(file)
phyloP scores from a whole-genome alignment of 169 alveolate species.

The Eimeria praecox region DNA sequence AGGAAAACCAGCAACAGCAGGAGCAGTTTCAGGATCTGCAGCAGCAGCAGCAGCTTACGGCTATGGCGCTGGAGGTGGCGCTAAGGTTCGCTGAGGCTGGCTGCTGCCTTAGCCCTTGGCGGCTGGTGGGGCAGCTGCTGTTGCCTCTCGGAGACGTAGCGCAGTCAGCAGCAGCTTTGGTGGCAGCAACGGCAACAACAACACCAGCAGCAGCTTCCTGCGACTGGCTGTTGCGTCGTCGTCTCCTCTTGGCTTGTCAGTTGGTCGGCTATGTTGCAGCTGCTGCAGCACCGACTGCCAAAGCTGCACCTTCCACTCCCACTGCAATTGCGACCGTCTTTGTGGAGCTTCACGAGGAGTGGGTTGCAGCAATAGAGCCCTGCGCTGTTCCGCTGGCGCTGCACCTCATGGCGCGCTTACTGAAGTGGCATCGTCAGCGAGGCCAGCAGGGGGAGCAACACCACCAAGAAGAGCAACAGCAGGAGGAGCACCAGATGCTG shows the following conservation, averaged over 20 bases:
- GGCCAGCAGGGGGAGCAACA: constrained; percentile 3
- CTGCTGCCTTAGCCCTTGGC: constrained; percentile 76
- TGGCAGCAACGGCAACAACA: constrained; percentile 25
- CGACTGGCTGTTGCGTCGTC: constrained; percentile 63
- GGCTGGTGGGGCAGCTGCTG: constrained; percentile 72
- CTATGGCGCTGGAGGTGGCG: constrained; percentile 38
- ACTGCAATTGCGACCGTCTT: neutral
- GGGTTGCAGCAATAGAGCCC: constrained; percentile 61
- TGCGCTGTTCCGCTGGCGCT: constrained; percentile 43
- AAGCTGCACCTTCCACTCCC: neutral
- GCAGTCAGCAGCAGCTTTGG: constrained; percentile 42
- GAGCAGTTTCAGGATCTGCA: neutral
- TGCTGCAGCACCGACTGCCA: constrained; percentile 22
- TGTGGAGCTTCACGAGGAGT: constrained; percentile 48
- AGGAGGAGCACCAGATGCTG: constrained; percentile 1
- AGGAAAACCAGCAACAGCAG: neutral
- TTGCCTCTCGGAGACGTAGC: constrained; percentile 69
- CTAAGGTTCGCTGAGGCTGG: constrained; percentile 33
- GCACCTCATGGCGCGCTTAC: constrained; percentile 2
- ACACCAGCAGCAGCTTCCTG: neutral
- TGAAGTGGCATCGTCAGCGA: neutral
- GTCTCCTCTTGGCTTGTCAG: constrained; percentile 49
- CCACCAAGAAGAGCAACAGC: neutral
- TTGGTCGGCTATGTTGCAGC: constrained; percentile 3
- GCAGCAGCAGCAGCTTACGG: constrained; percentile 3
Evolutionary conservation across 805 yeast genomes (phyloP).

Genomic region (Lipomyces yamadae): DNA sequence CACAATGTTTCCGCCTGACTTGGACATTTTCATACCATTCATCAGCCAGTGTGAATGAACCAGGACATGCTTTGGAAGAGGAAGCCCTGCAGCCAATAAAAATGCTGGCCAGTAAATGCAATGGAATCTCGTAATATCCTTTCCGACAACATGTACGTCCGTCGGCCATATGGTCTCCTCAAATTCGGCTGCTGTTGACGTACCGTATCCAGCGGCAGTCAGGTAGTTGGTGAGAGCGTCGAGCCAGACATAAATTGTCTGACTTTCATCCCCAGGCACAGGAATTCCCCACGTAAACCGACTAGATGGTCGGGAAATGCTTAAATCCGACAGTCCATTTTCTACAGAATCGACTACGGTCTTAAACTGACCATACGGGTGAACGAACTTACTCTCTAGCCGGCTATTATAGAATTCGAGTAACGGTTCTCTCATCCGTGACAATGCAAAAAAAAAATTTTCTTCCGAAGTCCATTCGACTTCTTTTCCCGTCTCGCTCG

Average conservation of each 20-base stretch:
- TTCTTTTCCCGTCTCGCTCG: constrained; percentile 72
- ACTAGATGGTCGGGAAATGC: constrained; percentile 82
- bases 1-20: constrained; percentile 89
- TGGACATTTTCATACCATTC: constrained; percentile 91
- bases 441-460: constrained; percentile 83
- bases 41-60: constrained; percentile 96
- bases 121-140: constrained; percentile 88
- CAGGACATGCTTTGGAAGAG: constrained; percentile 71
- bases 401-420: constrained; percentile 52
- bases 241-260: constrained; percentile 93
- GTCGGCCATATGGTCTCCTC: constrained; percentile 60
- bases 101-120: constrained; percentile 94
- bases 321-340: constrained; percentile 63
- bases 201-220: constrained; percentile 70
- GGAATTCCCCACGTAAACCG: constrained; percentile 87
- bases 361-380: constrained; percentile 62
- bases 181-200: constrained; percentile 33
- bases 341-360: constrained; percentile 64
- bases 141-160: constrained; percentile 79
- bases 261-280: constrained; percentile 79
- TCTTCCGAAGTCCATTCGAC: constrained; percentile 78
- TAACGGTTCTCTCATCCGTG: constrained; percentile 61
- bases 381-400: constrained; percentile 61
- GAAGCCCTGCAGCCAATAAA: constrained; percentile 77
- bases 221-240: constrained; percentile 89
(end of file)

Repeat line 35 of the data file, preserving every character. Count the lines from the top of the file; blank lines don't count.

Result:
- bases 441-460: constrained; percentile 83